3.2 Education

During 2012-16, in any given three-month period disability advocates, on average, assisted 160 people with education issues.

Disability advocacy Issue Education
Number 160 people on average per quarter
Trend fluctuating, no trend
Rights under the UNCRPD Governments will ensure:

  • persons with disabilities are not excluded from the general education system on the basis of disability
  • persons with disabilities can access an inclusive, quality and free primary education and secondary education on an equal basis with others in the communities in which they live
  • reasonable accommodation of the individual’s requirements is provided
  • persons with disabilities receive the support required, within the general education system, to facilitate their effective education
  • effective individualised support measures are provided in environments that maximise academic and social development, consistent with the goal of full inclusion
  • persons with disabilities are able to access general tertiary education, vocational training, adult education and lifelong learning without discrimination and on an equal basis with others (Article 24)
Commitments in the State Disability Plan
  • Victorian early childhood, schools, training and TAFE facilities will be supported to be fully inclusive of learners with a disability (Key Priority 9)
  • From 2017, all newly built government schools and schools undertaking significant building projects will need to accommodate the needs of students with a disability (p.25)



The data series is fluctuating with no pattern discernible (figure 9).

The recent review of the Program for Students with Disabilities identified limitations to the current program model and approach to supporting Victorian students with disability. The Victorian government has accepted 21 of the 25 review recommendations, but the remaining recommendations under consideration are the most crucial. These relate to redesigning the Program for Students with Disability (PSD) funding model to a strengths-based functional needs approach.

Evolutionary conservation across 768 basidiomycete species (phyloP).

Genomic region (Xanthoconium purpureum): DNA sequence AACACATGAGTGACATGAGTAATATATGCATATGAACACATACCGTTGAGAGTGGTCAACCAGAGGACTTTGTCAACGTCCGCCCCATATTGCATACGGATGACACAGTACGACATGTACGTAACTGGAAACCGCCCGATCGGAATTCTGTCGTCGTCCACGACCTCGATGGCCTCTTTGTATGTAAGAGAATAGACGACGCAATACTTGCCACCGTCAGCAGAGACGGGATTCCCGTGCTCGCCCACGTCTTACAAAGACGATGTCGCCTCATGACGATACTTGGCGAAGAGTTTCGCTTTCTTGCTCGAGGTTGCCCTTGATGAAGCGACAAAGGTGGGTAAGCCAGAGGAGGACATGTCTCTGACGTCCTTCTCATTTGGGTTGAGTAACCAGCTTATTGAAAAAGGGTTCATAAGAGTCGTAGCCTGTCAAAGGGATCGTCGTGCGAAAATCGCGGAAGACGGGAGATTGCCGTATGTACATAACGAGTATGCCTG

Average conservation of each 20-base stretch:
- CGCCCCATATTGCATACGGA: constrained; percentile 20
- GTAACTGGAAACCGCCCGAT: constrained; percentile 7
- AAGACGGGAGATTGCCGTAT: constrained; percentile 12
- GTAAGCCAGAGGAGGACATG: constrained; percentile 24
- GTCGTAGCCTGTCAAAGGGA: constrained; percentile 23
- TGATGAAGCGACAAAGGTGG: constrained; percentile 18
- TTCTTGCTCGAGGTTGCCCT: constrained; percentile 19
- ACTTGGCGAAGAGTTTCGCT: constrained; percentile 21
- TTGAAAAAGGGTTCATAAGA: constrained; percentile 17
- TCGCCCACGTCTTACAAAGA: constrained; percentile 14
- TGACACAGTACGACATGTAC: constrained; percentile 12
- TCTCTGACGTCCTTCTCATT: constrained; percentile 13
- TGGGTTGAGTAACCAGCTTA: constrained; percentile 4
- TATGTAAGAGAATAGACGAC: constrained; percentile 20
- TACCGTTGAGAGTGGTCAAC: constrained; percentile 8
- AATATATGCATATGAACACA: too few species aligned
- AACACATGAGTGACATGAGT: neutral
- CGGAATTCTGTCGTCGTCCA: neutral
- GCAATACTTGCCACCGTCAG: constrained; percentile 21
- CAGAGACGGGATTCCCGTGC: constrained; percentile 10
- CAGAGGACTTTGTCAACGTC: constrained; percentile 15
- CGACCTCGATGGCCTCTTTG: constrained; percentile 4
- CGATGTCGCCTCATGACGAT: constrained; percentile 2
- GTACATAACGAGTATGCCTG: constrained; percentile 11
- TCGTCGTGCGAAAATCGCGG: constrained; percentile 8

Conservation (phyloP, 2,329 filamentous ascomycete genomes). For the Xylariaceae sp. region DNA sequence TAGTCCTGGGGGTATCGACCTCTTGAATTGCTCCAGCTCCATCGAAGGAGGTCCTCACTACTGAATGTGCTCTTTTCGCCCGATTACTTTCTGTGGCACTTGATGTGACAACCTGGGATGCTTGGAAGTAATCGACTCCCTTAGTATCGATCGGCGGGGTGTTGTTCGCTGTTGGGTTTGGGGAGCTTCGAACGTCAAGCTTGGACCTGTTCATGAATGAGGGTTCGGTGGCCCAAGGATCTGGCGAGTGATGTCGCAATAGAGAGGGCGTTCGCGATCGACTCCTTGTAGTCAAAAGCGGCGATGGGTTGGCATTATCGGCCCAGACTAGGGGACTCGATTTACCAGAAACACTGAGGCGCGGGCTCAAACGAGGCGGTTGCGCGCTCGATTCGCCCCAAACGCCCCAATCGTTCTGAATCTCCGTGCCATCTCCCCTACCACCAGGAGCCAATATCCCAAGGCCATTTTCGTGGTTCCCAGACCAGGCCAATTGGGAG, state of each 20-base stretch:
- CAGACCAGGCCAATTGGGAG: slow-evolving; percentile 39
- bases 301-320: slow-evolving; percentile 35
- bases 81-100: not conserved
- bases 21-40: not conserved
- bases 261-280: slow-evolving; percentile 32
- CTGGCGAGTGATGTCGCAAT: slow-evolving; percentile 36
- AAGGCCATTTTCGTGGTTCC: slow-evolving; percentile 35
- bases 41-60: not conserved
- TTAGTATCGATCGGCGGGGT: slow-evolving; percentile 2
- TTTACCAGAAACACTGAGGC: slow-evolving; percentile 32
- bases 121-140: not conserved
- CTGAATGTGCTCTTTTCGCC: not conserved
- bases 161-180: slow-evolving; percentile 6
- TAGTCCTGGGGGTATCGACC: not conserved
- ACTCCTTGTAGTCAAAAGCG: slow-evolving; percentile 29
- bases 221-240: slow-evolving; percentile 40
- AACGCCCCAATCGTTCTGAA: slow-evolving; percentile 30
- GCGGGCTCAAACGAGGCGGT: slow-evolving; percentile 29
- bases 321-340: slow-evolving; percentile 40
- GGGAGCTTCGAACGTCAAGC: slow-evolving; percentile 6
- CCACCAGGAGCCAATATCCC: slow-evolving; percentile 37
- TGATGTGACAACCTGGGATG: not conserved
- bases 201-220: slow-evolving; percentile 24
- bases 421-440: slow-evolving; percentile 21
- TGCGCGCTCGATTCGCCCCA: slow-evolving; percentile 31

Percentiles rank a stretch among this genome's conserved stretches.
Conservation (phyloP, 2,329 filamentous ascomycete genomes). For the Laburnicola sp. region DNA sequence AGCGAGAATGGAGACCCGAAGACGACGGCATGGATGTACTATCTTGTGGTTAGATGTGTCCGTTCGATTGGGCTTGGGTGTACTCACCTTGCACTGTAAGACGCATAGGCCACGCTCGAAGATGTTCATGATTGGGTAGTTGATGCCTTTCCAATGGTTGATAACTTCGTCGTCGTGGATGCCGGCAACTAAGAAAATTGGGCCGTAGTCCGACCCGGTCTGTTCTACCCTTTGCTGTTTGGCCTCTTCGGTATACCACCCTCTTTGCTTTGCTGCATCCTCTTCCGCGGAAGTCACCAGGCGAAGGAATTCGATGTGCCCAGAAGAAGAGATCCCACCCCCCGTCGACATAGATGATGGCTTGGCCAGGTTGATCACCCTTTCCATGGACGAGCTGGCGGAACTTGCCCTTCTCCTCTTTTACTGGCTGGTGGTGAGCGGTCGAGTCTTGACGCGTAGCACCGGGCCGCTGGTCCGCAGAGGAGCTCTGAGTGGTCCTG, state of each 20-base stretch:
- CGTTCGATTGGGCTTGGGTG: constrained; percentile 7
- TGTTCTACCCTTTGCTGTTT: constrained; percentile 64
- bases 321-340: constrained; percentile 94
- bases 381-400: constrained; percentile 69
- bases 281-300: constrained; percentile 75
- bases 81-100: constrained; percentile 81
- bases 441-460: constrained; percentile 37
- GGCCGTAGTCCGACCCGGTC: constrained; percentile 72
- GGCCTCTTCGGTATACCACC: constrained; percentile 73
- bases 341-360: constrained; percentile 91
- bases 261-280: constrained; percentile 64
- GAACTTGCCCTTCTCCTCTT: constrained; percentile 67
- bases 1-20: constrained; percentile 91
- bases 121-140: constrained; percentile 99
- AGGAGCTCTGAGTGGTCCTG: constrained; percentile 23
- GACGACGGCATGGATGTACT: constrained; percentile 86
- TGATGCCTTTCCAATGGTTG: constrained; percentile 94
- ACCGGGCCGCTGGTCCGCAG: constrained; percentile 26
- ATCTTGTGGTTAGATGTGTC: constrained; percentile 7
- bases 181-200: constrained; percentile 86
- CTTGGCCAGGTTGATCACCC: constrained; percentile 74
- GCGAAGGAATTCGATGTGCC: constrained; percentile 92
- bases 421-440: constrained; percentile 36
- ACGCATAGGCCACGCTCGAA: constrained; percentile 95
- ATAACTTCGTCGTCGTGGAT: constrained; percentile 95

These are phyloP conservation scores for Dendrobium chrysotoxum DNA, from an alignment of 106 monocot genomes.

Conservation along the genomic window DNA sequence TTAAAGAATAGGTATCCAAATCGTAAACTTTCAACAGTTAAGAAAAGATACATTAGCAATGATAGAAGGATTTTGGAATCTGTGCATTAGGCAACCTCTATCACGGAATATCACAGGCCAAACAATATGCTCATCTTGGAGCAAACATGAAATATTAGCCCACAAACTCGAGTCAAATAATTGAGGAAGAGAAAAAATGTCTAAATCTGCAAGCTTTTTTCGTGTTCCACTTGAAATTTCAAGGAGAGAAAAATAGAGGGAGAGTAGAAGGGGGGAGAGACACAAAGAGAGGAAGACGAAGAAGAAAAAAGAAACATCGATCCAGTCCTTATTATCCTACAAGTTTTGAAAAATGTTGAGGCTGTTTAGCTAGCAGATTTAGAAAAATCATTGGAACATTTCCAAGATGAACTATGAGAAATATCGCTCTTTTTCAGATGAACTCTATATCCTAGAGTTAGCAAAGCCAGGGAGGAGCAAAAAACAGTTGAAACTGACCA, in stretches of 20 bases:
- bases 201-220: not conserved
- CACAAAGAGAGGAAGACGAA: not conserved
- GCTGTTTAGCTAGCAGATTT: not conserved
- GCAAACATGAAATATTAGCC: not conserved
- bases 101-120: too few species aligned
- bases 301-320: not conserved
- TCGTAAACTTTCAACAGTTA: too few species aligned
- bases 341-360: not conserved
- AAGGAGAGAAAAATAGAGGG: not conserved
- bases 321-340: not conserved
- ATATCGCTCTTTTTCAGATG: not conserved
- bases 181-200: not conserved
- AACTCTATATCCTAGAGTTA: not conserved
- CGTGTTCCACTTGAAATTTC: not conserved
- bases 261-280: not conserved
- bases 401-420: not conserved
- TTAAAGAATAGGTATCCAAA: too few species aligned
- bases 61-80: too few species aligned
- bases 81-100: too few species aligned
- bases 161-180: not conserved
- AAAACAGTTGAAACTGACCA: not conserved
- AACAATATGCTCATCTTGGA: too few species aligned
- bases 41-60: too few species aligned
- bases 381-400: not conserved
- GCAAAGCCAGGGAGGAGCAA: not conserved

Figure 9: Reports of education issues


Case study: Accessing specialist education support

Easton* is vision impaired and attends school with a visiting teacher. When Easton was allocated a visiting teacher with no experience in Braille, his mother approached the school principal to raise concerns about the quality and level of support the visiting teacher could provide. After being informed the existing teacher was the “most appropriate for the job” Easton’s mother engaged an independent advocate.

The advocate phoned the Statewide Vision Resource Centre for advice regarding visiting teachers. The advocate then assisted Easton’s mother to develop a formal letter to the Department of Education and Training (DEECD at the time) outlining the importance of Braille for a child’s future employment outcomes and life skills. The advocate also provided Easton’s mother with relevant resources to use in the letter, such as the Disability Standards for Education and the Victorian Equal Opportunity and Human Rights Commission’s report Held back: the experiences of students with disabilities in Victorian schools.

The Department of Education and Training successfully allocated Easton another visiting teacher who was more experienced in Braille and in working with children with a vision impairment.

* names have been changed to protect the privacy of individuals